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  1. #1
    Join Date
    Nov 2005
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    103

    Default wood burning stove

    What is the trick to build a stove that burns wood and 3 or 4 logs will last 8 to 10 hours

  2. #2
    Join Date
    Aug 2010
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    Los Angeles
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    Quote Originally Posted by SNUNEZ View Post
    What is the trick to build a stove that burns wood and 3 or 4 logs will last 8 to 10 hours
    You talking about your logs or your stove lasting 8 to 10 hours?
    Nothing welded, Nothing gained

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  3. #3
    Join Date
    Jul 2010
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    Salem, NJ
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    Air control... The more air, the faster it burns. I am actually designing one that I can fold down one side and load logs inside of and have a thermostat control the air. This plus a pipe welded inside the stove that will go to the duct work will give cheap heat to the entire shop.

  4. #4
    Join Date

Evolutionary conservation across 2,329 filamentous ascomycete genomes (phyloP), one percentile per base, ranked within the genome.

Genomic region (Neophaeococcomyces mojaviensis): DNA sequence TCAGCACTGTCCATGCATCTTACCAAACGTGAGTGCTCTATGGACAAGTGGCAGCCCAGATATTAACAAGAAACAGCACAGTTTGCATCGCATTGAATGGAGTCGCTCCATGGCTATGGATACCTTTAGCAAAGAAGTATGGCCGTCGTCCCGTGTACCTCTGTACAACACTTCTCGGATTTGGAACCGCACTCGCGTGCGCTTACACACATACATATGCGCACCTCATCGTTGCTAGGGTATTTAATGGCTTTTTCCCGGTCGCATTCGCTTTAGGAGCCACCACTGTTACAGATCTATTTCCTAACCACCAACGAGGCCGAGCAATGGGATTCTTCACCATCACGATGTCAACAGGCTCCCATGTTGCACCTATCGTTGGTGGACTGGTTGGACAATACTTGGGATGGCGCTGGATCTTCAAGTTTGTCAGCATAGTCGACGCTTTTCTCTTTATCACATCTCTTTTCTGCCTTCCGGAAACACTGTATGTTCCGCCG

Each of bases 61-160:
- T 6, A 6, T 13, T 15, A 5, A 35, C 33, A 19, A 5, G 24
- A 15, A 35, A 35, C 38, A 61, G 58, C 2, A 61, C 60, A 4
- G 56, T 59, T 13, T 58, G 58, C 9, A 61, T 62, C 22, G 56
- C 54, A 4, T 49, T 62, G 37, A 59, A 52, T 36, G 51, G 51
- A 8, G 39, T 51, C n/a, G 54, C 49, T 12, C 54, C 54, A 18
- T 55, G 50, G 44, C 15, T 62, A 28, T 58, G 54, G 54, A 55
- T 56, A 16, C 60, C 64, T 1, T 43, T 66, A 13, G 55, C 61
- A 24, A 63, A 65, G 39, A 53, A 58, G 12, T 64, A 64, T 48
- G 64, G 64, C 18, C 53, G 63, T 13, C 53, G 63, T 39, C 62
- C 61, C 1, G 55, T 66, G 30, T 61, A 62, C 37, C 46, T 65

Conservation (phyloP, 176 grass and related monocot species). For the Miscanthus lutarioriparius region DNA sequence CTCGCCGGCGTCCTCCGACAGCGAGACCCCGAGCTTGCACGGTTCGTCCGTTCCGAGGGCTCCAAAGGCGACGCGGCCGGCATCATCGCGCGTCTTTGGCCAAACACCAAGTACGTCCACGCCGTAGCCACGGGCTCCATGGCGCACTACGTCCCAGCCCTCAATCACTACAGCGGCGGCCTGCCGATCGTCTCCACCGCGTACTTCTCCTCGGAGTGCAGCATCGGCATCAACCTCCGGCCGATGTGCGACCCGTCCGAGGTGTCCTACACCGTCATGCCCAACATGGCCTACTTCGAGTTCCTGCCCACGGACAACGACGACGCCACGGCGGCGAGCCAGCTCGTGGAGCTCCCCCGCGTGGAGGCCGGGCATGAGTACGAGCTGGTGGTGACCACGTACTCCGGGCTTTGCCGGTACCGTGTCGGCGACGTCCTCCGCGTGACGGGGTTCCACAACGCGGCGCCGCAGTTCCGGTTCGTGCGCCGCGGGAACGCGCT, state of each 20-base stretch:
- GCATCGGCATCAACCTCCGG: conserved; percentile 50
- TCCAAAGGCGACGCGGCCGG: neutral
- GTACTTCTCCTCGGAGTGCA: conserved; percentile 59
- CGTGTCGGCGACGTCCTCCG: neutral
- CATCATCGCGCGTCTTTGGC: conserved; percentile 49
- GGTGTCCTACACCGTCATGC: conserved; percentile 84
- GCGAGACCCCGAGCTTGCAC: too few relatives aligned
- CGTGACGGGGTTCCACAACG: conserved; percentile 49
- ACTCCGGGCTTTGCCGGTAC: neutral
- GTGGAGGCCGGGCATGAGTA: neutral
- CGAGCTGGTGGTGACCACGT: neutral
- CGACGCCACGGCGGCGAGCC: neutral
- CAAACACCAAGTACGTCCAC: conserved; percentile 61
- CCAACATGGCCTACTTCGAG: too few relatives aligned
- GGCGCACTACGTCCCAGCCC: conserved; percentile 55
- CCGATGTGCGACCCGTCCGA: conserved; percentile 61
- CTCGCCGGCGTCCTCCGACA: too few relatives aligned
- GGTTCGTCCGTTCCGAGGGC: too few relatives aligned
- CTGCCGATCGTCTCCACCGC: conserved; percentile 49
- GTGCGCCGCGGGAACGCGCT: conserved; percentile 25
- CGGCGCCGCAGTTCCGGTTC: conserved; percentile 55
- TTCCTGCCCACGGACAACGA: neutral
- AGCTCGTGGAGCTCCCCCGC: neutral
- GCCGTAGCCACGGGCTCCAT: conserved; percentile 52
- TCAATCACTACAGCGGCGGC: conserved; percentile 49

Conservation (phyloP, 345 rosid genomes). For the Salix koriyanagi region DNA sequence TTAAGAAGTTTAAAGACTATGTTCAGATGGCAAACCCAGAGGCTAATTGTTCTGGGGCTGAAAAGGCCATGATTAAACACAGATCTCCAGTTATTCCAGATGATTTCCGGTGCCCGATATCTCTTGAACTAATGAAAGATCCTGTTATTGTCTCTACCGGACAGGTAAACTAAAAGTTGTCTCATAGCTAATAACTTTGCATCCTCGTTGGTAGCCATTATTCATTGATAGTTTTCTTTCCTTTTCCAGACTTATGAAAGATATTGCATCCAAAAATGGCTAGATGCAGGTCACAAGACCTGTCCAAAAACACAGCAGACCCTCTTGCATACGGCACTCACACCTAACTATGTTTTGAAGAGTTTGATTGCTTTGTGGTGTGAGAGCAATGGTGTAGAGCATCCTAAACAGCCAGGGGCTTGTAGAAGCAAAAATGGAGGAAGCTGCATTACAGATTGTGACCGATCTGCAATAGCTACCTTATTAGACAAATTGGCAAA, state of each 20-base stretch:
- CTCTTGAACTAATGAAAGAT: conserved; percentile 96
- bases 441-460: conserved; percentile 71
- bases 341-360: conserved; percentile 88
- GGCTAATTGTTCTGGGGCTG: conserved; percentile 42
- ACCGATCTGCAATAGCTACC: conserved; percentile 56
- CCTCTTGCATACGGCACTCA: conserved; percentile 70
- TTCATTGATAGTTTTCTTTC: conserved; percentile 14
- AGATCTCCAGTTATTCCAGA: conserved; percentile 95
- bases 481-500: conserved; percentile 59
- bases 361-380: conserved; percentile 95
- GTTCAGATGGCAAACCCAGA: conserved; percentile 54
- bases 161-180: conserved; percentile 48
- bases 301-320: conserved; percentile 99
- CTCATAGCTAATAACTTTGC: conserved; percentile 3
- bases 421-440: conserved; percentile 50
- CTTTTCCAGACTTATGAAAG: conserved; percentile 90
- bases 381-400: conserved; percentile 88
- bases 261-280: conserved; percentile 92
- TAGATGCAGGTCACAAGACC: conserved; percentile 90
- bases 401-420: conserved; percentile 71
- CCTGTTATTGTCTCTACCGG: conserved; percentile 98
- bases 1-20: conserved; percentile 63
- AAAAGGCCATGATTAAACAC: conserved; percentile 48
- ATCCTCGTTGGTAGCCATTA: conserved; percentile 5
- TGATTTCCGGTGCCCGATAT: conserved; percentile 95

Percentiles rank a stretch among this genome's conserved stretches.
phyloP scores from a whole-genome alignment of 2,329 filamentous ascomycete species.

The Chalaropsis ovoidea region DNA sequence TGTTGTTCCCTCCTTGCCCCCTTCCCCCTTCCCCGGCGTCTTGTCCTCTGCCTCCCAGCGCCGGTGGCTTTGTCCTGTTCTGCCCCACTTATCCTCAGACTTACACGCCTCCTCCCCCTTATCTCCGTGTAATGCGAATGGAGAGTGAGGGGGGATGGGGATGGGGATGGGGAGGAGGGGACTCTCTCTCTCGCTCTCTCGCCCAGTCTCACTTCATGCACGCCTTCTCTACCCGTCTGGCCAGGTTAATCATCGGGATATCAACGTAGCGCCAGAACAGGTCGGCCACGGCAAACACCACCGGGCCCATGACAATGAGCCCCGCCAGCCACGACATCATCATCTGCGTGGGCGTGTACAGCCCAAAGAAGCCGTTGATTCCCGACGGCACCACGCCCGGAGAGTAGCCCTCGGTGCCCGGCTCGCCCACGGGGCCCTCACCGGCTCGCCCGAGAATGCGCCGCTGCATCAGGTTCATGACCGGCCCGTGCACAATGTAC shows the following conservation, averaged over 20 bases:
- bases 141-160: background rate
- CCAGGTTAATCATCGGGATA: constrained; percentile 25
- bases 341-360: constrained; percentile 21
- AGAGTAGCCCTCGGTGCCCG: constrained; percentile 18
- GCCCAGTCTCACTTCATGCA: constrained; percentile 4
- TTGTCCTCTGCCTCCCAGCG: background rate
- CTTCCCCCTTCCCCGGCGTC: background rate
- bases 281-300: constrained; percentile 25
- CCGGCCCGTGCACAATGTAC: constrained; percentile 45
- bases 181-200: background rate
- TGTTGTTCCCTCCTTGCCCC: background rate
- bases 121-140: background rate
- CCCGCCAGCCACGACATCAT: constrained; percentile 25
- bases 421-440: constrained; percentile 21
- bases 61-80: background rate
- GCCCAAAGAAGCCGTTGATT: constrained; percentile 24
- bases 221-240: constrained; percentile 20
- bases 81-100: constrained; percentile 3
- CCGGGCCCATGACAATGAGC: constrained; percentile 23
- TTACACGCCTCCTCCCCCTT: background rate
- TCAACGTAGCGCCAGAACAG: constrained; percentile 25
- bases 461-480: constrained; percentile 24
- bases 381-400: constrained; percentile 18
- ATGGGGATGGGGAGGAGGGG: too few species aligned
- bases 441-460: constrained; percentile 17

Dec 2011
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    385

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    Quote Originally Posted by Country Metals View Post
    Air control... The more air, the faster it burns. I am actually designing one that I can fold down one side and load logs inside of and have a thermostat control the air. This plus a pipe welded inside the stove that will go to the duct work will give cheap heat to the entire shop.
    Country metals pretty well nailed it. Tight draft control will extend your burn time. Just remember to maintain sufficient minimum draft to keep your flue temperature high enough to preclude creosote formation or you will end up with a spectacular chimney fire or worse. Burn time is also somewhat dependent on what you are burning.
    Meltedmetal

  5. #5

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    Burn green wet wood, it'll smolder for a week.
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  6. #6
    Join Date
    Apr 2011
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    356

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    Quote Originally Posted by Old Skool View Post
    Burn green wet wood, it'll smolder for a week.
    Pete moss works good for that too.
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  7. #7
    Join Date
    Sep 2012
    Location
    Coastal Maine, Coastal NC
    Posts